In 2002, a new British reality TV show started advertising for contestants. Cryptic notices online, on college notice boards and in newspapers teased potentially life-changing fame. “One year, £100,000,” they promised, vaguely, to “characterful, resourceful” and “energetic” participants.
The UK’s reality TV landscape was still in its infancy, but had already become a paradigm-shifting phenomenon, with shows like Big Brother upending the notion that discernible talent correlated to success. This new series – dubbed Project MS-2 – would follow the early reality TV convention of having contestants complete a specific goal for cash. The show’s participants would fulfil tasks around the world for a year – and be supported as they did so – though the actual details of what that would entail were to be guarded by the production company until filming began.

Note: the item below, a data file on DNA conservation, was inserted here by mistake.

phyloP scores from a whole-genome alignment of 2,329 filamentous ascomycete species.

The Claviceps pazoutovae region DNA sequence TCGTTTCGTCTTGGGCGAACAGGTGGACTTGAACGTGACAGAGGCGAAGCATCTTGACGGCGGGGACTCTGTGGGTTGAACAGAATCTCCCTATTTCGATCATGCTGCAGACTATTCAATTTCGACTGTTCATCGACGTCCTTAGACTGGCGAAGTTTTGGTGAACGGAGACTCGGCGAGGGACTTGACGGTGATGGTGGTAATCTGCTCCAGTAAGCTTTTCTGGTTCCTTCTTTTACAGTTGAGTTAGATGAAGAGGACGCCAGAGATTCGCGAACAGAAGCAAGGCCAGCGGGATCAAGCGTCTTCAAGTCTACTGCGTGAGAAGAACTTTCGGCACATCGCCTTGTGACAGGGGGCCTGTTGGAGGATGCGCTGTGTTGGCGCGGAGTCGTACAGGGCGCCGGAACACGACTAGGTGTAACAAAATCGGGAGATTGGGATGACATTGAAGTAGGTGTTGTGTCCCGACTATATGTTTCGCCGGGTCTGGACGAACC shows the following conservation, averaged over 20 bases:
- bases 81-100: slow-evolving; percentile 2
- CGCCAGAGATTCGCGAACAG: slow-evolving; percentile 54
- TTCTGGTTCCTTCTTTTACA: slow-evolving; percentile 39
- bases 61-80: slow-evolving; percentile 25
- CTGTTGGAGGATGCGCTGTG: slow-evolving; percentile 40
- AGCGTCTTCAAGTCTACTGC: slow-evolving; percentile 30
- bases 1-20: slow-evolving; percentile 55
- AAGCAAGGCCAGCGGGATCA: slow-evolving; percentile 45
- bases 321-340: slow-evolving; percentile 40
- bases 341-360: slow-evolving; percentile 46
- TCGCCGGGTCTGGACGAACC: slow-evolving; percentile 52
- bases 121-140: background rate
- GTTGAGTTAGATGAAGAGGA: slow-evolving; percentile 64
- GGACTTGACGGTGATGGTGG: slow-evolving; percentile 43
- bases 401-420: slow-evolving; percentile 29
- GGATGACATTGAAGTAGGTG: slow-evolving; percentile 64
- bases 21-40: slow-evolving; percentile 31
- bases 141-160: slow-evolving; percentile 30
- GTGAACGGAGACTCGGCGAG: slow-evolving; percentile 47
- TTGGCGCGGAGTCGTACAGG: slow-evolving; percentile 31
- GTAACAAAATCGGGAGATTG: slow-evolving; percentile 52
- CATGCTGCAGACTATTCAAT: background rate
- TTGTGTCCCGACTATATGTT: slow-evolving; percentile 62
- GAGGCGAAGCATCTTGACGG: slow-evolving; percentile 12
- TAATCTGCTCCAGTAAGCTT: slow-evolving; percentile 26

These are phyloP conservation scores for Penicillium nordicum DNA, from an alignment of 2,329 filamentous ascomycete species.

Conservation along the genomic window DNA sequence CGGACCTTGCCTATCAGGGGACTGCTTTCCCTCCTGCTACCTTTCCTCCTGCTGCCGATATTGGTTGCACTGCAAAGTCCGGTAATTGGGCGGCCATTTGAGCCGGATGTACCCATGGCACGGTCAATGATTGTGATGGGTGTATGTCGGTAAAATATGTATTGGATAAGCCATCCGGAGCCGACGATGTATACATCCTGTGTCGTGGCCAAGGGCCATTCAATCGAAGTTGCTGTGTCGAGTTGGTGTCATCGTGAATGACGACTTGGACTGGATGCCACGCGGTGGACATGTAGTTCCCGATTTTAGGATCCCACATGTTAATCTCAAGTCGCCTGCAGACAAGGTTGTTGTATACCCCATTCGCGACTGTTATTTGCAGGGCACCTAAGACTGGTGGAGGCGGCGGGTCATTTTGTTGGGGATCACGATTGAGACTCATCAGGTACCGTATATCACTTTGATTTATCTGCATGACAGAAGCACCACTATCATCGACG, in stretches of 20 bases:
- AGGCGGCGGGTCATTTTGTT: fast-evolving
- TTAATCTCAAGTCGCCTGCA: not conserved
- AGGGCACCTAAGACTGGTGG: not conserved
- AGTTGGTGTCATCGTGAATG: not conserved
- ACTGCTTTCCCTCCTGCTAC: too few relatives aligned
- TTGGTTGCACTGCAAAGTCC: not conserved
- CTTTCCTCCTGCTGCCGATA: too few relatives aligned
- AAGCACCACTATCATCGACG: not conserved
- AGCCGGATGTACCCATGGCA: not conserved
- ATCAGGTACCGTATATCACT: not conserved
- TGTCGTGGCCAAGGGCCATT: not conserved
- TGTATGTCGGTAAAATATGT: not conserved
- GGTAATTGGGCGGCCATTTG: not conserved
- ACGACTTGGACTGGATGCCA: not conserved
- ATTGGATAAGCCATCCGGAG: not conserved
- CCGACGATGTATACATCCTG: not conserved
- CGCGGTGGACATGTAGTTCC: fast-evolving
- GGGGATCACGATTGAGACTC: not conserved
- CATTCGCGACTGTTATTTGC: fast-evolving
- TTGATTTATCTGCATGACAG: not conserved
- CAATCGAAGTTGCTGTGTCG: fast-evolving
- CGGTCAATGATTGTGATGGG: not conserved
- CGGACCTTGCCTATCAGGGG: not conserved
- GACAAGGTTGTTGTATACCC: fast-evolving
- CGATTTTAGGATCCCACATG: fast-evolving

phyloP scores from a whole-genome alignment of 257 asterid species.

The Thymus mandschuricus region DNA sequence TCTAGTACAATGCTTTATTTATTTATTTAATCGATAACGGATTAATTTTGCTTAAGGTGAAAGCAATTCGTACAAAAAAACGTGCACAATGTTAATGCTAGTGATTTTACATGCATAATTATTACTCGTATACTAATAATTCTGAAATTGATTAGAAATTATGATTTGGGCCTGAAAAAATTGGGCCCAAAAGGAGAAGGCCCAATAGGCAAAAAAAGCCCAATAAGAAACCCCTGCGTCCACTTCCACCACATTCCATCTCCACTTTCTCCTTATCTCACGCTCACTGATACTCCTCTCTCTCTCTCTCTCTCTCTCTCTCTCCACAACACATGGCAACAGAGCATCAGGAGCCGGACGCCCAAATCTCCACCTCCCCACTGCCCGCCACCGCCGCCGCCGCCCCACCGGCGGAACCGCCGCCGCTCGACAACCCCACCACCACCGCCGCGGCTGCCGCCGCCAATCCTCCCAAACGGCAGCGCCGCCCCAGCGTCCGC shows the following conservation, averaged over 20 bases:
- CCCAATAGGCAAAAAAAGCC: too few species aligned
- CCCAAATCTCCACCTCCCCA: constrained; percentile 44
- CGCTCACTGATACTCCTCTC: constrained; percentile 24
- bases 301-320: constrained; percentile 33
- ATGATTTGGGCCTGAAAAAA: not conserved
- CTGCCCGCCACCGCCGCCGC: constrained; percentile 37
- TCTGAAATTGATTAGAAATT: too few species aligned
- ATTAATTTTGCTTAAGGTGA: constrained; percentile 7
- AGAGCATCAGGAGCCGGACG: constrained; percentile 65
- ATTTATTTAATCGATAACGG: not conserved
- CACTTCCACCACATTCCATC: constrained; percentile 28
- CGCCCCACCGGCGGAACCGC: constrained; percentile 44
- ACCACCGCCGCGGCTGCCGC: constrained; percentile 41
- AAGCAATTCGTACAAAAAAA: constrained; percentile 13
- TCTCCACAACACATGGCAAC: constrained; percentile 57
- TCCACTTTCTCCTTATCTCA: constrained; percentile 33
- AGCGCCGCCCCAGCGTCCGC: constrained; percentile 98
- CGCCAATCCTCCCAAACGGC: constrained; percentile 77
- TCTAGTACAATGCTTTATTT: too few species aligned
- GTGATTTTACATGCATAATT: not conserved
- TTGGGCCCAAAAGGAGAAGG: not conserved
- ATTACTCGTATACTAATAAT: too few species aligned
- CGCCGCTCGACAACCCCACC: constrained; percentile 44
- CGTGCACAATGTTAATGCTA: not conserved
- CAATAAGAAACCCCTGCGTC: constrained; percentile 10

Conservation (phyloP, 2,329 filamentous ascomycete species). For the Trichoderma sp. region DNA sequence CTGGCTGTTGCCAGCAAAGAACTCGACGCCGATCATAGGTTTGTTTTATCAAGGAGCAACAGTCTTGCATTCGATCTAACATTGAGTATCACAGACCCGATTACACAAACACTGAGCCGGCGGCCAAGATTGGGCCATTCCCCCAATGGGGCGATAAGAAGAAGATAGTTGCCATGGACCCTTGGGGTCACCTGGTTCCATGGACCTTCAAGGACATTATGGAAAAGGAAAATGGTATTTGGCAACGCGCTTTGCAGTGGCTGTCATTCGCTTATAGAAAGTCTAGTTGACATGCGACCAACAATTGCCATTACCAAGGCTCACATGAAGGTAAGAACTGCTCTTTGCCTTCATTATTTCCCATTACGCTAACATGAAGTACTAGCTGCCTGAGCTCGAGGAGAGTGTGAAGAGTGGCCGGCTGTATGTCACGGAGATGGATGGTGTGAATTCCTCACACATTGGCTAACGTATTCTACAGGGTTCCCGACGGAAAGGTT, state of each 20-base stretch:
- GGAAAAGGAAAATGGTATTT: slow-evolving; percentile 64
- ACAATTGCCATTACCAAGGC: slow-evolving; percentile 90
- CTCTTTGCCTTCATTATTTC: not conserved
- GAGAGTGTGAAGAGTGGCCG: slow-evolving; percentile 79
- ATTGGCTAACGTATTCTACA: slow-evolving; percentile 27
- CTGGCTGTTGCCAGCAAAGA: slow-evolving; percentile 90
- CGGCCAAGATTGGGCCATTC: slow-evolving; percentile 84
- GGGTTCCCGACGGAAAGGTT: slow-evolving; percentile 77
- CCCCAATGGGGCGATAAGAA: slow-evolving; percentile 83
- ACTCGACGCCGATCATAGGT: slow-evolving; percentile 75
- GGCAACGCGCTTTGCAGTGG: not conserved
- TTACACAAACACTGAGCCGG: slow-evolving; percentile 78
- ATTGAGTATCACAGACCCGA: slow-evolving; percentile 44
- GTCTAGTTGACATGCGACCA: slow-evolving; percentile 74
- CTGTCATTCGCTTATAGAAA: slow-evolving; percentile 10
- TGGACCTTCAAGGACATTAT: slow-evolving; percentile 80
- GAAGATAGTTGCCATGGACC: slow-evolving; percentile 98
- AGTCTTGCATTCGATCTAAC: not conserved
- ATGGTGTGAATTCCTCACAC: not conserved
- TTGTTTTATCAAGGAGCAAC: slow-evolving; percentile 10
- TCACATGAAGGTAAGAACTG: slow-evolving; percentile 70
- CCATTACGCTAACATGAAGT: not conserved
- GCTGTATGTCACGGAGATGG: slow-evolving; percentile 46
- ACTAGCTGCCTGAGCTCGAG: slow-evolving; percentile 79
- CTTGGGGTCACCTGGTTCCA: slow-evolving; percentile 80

“My thinking was, you know, £100,000 prize money, I’ll have a crack,” contestant Louise Miles tells me. Miles, then 21 years old, is a South African with British parents who’d been living in London for a couple of years. Naturally competitive, she was up for the challenge. “My career hadn't really started then – I didn't have much to lose,” she says.
Thirty contestants in three groups of ten would compete to win £100,000, with a contestant/cameraman hybrid embedded in each team. While initial filming would take place in London, the contracts referenced international travel. Contestants were asked to quit their jobs, leave their housing and, ultimately, untether themselves from their lives for the year.
Daniel Pope, who’d just finished his degree, was one such contestant. Originally from Saint Vincent and the Grenadines, the 24 year-old headed to London to compete in the show. “£100,000 for touring the world for a year. I thought ‘Yeah, perfect. Perfect gap year material.’”